Thereafter, during the week of June 28, 1999, the tribe proceeded to issue more registrations and titles. See id. vol. III, at 8 (counsel for tribe at TRO hearing) (stating that by June 1999 there were approximately twenty tribal registrations and titles in use). For more than a month, these registrations and titles remained unchallenged by the state. It was not until August 7, 1999, approximately three months after the first registration and title was issued by the tribe, that a tribal member was finally cited for using a tribal registration and title outside the reservation, a purported violation of Kan. Stat. Ann. § 8-142. See id. vol. I, at 158 (citation issued to Joseph P. Rupnick). Two more citations and a warning ticket were subsequently issued, all during the first two weeks of September 1999 and all pursuant to § 8-142. See id. at 157, 159, 160 (citations or warning tickets issued to Willie J. Potts, Nathaniel J. Potts, and Joseph H. Mattwaoshshe). Of the three citations, two were ultimately dismissed and the last resolved by payment of a fine. See Aplts' App. vol. III, at 11 (counsel for tribe at TRO hearing); id. at 103 (counsel for tribe at clarification hearing).
On September 14, 1999, the tribe filed a complaint against Karla Pierce, secretary of revenue for the state of Kansas; Sheila Walker, director of vehicles for the state of Kansas; and Don Brownlee, superintendent for the Kansas Highway Patrol, alleging that the state was compelled to grant recognition to tribal motor vehicle registrations and titles pursuant to the Indian Commerce Clause, the Kansas Act for Admission, and other federal law. On the same day, the tribe filed a motion for a TRO and preliminary injunction, asking that the district court "enjoin the Defendants from enforcing the Kansas motor vehicle registration and titling laws against the Plaintiff and any persons who operate or own a vehicle registered and titled under [the] Tribal Code § 17-10-1 et seq." Aplts' App. vol. I, at 89 (tribe's motion for a TRO and preliminary injunction).
After conducting a hearing, the district court granted the tribe a TRO. In response, the defendants asked the district court to (1) provide specific findings of fact to justify the issuance of the TRO, (2) clarify the scope and extent of the TRO, (3) clarify that the TRO was in effect a preliminary injunction, and (4) stay the TRO pending appeal. With respect to the first request, the district court refused, stating that "the record is sufficiently clear as to the basis for the issuance of the TRO." Id. vol. II, at 138 (district court order, filed Oct. 13, 1999). It did, however, provide some clarification as to the scope and extent of the TRO, and it also granted the tribe a preliminary injunction. Finally, the district court rejected the application for stay, noting that "[i]f the court were to issue the requested stay, the tribal members protected by the injunction would immediately become vulnerable to the arrests, citations[,] and related legal matters." Id. at 141 (district court order, filed Oct. 13, 1999).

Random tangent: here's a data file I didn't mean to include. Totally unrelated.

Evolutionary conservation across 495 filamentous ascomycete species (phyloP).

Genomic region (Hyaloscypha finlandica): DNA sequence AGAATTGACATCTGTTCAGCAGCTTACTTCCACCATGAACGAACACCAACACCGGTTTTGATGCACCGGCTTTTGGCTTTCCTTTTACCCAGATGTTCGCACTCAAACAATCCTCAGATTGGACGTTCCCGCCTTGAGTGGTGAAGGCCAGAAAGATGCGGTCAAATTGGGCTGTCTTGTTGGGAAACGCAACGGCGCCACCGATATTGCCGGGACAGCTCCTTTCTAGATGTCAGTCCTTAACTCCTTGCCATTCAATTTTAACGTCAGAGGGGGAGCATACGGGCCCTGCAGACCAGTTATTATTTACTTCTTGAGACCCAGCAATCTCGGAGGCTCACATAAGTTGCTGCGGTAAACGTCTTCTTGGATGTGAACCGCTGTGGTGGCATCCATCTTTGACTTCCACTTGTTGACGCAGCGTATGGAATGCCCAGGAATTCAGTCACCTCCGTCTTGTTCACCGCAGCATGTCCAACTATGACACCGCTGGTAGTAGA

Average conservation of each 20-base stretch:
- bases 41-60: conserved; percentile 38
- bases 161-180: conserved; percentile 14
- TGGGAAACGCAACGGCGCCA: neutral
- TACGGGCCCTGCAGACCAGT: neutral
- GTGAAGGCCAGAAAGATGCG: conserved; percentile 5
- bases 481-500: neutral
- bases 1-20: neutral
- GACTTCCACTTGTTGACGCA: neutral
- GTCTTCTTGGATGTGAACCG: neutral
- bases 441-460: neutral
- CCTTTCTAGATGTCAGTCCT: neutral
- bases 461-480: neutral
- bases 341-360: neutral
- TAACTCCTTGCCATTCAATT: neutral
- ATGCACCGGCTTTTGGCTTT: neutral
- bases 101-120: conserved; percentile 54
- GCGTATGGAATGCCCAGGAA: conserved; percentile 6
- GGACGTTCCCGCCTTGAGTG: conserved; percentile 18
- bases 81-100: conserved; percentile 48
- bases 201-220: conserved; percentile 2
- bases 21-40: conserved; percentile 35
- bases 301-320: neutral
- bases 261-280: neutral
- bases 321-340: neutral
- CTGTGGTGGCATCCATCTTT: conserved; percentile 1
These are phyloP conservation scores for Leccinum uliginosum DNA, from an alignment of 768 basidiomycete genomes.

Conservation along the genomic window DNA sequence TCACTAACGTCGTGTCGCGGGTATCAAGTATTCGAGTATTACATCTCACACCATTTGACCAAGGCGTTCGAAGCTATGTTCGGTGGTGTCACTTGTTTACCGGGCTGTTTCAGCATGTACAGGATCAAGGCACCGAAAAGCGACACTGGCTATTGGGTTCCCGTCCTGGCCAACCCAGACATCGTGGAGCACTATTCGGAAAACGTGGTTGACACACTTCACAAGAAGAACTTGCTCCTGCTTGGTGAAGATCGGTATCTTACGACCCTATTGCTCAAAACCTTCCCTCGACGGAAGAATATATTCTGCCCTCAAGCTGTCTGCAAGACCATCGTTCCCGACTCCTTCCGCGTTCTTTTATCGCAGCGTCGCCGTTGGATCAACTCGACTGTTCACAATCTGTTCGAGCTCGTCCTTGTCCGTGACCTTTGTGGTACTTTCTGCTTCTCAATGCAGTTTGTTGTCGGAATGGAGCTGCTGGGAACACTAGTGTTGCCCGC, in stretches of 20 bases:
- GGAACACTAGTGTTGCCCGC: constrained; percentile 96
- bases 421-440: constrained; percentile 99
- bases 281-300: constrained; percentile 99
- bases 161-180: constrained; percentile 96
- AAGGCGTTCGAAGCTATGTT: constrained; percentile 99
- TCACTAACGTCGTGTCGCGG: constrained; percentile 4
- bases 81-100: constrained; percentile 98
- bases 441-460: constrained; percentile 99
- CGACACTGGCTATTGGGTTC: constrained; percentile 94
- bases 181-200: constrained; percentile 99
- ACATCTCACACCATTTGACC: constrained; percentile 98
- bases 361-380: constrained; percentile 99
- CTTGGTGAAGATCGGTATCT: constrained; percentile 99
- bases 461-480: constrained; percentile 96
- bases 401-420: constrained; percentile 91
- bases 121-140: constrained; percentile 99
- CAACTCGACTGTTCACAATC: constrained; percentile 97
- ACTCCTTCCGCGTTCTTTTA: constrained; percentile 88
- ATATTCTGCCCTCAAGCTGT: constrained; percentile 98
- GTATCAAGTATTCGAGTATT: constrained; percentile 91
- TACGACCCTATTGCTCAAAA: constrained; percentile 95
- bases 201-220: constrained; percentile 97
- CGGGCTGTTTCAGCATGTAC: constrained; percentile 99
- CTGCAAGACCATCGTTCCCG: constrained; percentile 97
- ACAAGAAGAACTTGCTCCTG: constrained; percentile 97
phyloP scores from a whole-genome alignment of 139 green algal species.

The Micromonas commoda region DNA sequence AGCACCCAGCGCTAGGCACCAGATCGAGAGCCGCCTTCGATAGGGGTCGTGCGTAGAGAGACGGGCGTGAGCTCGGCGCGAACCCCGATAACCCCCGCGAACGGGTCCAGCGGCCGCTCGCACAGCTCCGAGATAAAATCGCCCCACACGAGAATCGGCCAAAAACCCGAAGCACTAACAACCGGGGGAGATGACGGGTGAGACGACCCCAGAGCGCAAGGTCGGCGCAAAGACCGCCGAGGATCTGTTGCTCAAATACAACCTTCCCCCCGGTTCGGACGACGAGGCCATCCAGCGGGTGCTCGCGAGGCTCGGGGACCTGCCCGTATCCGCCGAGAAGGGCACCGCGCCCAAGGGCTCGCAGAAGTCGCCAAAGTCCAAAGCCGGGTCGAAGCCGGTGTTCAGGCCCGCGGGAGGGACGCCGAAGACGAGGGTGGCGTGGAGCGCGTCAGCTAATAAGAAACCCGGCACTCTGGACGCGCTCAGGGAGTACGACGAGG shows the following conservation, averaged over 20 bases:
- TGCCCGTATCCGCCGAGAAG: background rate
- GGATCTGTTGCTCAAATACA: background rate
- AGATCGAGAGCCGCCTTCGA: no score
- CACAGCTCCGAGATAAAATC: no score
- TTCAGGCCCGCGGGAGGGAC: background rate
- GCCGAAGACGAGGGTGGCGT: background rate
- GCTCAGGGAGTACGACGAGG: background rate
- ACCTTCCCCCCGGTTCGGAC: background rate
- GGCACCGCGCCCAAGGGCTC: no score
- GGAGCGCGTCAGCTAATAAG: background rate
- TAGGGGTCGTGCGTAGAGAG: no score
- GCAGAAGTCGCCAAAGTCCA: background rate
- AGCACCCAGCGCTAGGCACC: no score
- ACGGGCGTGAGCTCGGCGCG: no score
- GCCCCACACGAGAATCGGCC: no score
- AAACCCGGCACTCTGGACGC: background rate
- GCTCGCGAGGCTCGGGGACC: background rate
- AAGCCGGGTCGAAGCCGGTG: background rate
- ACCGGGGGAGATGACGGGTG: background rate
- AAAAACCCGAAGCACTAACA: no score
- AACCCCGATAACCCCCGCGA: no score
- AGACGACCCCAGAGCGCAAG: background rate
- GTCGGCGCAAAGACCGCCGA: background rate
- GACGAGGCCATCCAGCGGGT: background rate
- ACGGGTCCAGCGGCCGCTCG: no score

The defendants subsequently appealed the denial of stay to this court, arguing that "[t]he district court's order does not preserve but rather changes the status quo because it frees the tribe to issue as many tribal tags and registrations to whomever it wishes." Aplts' App. for Stay at 5 (filed Oct. 15, 1999). This court held in favor of the defendants, granting a stay pending appeal. It concluded: "[I]t is appropriate to preserve the status quo as it existed prior to the district court's entry of the injunction pending determination of the issues on appeal." 10th Cir. Order at 2 (filed Nov. 9, 1999).
Prior to oral argument, the tribe filed a motion with this court, asking that we dismiss the appeal of the preliminary injunction as moot. See Aple's Mot. to Vacate Inj. & Dismiss Appeal at 3-4 (filed Dec. 30, 1999) (noting that the tribe "reduced the number of tribally registered and titled vehicles to the point where the Nation longer desires to pursue an injunction"). During oral argument, however, the tribe conceded that the appeal was not moot, and we therefore address the two major arguments raised by the defendants: (1) that the district court did not have jurisdiction over the instant case and (2) that the district court abused its discretion in issuing the preliminary injunction.
1. Federal Question Jurisdiction
According to the defendants, the district court lacked jurisdiction over the instant case because the tribe did not raise a "colorable federal claim." Aplts' Br. at 41. As a preliminary matter, we note that the defendants did not bring this issue to the attention of the district court during the proceedings below. That failure, however, does not preclude our review because,
"[s]o long as a case is pending, the issue of federal court jurisdiction may be raised at any stage of the proceedings either by the parties or by the court on its own motion." Ramey Constr. Co. v. Apache Tribe of the Mescalero Reservation, 673 F.2d 315, 318 (10th Cir. 1982).
The defendants are correct in noting that a federal claim must be colorable to establish federal question...